But all of us only live once. We have one stretch of precious time where our minds explore reality. Nobody should pay the slightest bit of heed to calls for limiting our expression based on our race or sex. The idea that Schutz shouldn’t paint an image that is meaningful, respectful, and striking merely because of her skin color is abhorrent.

There are two main concerns to an artist: beauty and truth. As Keats put it:  “‘Beauty is Truth, truth beauty,’- that is all / Ye know on earth, and all you need to know.”

Truth and beauty are often hard to marry. When the truth being explored is the brutal murder of a child, beauty seems quite remote. Yet this is the meaningful struggle of existing in a world that can crush us with its horrors and inhumanities. Artists can’t be like my grandmother, who whispered when she said the word “cancer,” for fear saying it too loudly might make her get it.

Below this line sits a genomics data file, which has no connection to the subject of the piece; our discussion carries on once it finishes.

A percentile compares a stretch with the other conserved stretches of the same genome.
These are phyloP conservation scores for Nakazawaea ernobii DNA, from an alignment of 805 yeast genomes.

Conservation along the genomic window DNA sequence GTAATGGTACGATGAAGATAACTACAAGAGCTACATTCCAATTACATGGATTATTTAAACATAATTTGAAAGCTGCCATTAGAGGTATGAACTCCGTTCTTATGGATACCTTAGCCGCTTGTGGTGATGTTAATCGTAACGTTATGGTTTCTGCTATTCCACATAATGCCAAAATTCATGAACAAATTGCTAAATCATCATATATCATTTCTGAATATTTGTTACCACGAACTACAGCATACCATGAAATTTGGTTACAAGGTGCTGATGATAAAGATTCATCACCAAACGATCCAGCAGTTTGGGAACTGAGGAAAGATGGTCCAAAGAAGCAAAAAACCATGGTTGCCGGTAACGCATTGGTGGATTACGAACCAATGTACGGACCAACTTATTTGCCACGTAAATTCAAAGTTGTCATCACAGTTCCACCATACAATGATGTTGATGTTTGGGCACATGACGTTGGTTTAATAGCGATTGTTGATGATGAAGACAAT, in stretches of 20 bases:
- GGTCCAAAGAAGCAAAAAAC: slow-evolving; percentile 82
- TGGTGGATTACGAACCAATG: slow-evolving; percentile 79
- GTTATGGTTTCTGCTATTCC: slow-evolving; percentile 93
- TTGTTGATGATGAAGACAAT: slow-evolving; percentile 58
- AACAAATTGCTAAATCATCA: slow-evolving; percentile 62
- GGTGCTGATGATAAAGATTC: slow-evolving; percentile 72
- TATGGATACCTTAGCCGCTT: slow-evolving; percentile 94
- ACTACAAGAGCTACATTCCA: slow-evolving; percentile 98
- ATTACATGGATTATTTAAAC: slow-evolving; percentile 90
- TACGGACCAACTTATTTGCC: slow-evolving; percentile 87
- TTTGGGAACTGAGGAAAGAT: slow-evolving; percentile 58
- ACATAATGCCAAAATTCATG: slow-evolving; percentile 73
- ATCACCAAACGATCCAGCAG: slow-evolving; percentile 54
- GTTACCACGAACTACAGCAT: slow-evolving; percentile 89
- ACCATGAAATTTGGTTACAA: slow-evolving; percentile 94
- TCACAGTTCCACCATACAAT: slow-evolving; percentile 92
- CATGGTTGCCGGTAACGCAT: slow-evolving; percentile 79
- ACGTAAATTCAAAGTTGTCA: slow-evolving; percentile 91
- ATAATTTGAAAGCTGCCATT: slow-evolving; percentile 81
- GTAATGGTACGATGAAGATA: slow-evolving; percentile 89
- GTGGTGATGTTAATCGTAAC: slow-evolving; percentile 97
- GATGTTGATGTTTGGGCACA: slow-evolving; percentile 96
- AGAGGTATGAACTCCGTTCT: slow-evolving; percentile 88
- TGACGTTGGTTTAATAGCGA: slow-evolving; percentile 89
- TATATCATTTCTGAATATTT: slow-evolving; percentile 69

Discovering truth and beauty requires delving deeply into our minds and souls, searches that make artists different from those who do not practice art. That exploration cannot be encumbered by the assertion that some phenomena are off limits because of what you look like.

A cynic might say that this controversy is good for Schutz for spreading her fame. Perhaps. But I suspect that is little consolation for her. She has been accused of doing harm to people by painting a picture of Till. Nobody wants her legacy to be, “Was she a racist or not?”

These protests need to stop. Schutz did nothing wrong. Every artist, and indeed all of us, needs to stand firm and tell those who would engage in censorship that we will not have it.

David Marcus is a senior contributor to the Federalist and the Artistic Director of Blue Box World, a Brooklyn based theater project. Follow him on Twitter, @BlueBoxDave.